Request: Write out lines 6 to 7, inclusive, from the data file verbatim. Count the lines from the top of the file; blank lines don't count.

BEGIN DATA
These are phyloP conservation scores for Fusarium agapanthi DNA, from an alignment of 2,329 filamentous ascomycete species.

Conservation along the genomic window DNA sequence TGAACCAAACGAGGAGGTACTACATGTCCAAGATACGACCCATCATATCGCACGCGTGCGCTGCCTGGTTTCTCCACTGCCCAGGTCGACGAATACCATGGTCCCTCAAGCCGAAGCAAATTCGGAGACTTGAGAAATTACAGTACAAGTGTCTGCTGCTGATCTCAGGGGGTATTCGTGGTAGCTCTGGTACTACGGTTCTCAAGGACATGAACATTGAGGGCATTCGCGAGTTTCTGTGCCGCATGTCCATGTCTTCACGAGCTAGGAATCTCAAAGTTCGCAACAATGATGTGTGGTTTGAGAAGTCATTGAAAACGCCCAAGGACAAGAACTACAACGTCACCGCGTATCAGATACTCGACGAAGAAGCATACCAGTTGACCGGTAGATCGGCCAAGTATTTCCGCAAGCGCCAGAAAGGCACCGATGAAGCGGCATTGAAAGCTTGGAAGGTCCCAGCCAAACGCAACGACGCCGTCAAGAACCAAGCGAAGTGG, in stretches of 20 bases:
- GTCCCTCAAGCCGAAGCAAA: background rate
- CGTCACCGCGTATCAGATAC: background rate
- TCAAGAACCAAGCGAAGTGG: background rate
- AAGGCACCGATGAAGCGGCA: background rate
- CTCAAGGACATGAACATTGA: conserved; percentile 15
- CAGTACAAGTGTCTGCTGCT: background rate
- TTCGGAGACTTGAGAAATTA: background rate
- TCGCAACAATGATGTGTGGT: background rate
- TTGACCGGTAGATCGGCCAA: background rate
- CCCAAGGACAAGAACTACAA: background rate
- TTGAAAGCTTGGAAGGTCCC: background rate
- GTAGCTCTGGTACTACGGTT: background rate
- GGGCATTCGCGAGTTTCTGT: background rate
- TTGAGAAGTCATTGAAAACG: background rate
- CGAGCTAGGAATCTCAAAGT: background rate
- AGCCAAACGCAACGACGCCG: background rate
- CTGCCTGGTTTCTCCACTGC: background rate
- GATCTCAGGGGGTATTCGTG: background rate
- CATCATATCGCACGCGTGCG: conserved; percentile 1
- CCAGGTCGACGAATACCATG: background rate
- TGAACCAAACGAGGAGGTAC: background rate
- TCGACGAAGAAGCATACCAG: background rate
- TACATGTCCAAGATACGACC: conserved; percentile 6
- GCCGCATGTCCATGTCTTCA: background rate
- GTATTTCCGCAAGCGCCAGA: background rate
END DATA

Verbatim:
- AAGGCACCGATGAAGCGGCA: background rate
- CTCAAGGACATGAACATTGA: conserved; percentile 15